Day In a Page

    A timely reminder of the bloody anniversary we all forgot

    A timely reminder of the bloody anniversary we all forgot

    Who remembers that this week we enter the 150th anniversary year of the end of the American Civil War, asks Robert Fisk
    Homeless Veterans appeal: Former soldiers pay their respects to a friend who also served

    Homeless Veterans appeal

    Former soldiers pay their respects to a friend who also served
    Downfall of Dustin 'Screech' Diamond, the 'Saved By The Bell' star charged with bar stabbing

    Scarred by the bell

    The downfall of the TV star charged with bar stabbing
    Why 2014 was a year of technological let-downs

    Why 2014 was a year of technological let-downs

    Security breaches and overhyped start-ups dominated a year in which very little changed (save the size of your phone)
    Cuba's golf revolution: But will the revolutionary nation take 'bourgeois' game to its heart?

    Will revolutionary Cuba take 'bourgeois' golf to its heart?

    Fidel Castro ridiculed the game – but now investment in leisure resort projects is welcome
    The Locked Room Mysteries: As a new collection of the genre’s best is published, its editor Otto Penzler explains the rules of engagement

    The Locked Room Mysteries

    As a new collection of the genre’s best is published, its editor explains the rules of engagement
    Amy Adams on playing painter Margaret Keane in Tim Burton's Big Eyes

    How I made myself Keane

    Amy Adams hadn’t wanted to take the role of artist Margaret Keane, because she’d had enough of playing victims. But then she had a daughter, and saw the painter in a new light
    Ed Richards: Parting view of Ofcom chief. . . we hate jokes on the disabled

    Parting view of Ofcom chief... we hate jokes on the disabled

    Bad language once got TV viewers irate, inciting calls to broadcasting switchboards. But now there is a worse offender, says retiring head of the media watchdog, Ed Richards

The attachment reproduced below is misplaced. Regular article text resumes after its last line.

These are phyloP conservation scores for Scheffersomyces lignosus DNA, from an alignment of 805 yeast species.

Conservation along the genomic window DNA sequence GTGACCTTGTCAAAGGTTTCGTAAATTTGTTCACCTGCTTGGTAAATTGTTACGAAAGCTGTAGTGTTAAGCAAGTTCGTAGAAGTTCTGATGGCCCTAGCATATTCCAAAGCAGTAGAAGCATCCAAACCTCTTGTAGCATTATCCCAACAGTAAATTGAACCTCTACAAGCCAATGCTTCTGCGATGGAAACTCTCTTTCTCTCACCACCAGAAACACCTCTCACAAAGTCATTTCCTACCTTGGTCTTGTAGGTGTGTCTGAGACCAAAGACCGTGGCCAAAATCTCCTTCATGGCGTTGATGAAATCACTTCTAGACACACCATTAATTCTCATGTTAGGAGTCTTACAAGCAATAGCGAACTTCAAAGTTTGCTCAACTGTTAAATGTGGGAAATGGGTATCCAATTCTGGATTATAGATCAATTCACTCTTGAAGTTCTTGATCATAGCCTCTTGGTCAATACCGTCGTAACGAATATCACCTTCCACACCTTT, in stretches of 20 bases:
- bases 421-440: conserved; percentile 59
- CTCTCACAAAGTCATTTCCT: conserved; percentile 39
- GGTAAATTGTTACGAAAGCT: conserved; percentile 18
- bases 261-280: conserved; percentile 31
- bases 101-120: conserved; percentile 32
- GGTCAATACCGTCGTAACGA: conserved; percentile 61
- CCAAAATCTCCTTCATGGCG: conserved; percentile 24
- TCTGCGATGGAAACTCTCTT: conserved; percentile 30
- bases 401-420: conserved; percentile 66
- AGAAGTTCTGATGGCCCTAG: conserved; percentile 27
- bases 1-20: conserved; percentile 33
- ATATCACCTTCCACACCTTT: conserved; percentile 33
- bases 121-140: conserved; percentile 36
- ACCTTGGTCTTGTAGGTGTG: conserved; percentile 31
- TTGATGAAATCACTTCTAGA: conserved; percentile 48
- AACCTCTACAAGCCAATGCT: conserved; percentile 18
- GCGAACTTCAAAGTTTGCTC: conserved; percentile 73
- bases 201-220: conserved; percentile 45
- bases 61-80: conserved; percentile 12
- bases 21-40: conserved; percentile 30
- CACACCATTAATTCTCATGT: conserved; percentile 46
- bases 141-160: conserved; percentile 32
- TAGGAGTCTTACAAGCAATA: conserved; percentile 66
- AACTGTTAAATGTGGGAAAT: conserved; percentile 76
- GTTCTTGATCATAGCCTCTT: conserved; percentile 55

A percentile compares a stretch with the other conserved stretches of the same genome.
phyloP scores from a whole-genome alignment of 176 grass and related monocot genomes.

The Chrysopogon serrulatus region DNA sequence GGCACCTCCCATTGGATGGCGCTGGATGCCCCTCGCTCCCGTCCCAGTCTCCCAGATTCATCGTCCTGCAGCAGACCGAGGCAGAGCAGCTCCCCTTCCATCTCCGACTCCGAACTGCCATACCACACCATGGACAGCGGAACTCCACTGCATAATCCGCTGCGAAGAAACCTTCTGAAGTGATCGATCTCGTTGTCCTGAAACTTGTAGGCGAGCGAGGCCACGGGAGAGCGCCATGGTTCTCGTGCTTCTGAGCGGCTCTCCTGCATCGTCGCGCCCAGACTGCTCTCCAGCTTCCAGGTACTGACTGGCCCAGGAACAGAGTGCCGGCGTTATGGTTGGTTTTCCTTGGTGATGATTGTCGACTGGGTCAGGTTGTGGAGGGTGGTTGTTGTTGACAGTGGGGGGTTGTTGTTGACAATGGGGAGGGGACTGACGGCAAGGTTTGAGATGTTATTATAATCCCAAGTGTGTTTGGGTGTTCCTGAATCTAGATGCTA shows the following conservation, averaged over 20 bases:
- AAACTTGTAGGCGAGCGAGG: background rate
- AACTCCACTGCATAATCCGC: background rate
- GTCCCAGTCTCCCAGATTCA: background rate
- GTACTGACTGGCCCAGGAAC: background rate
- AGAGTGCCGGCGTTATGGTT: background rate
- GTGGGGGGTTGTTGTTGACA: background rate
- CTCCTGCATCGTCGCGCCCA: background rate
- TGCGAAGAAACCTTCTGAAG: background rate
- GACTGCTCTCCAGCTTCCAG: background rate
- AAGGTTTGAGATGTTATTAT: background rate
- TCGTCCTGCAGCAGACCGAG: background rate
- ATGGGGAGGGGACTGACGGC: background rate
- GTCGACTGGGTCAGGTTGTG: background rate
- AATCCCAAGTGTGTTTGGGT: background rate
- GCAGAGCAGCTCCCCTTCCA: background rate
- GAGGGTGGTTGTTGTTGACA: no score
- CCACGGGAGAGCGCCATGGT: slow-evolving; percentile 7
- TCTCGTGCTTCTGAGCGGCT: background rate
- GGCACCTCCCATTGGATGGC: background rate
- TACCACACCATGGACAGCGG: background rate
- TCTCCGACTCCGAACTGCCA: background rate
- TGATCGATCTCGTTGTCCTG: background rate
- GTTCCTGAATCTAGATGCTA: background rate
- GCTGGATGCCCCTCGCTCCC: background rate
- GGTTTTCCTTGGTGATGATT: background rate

A look back at fashion in 2014: Wear in review

    Wear in review

    A look back at fashion in 2014
    Ian Herbert: My 10 hopes for sport in 2015. Might just one of them happen?

    Ian Herbert: My 10 hopes for sport in 2015

    Might just one of them happen?
    War with Isis: The West needs more than a White Knight

    The West needs more than a White Knight

    Despite billions spent on weapons, the US has not been able to counter Isis's gruesome tactics, says Patrick Cockburn
    Return to Helmand: Private Davey Graham recalls the day he was shot by the Taliban

    'The day I was shot by the Taliban'

    Private Davey Graham was shot five times during an ambush in 2007 - it was the first, controversial photograph to show the dangers our soldiers faced in Helmand province
    Revealed: the best and worst airlines for delays

    Revealed: the best and worst airlines for delays

    Many flyers are failing to claim compensation to which they are entitled, a new survey has found
    The stories that defined 2014: From the Scottish independence referendum to the Ice Bucket Challenge, our writers voice their opinions

    The stories that defined 2014

    From the Scottish independence referendum to the Ice Bucket Challenge, our writers voice their opinions
    Stoke-on-Trent becomes first British city to be classified as 'disaster resilient' by the United Nations

    Disaster looming? Now you know where to head...

    Which British city has become the first to be awarded special 'resilience' status by the UN?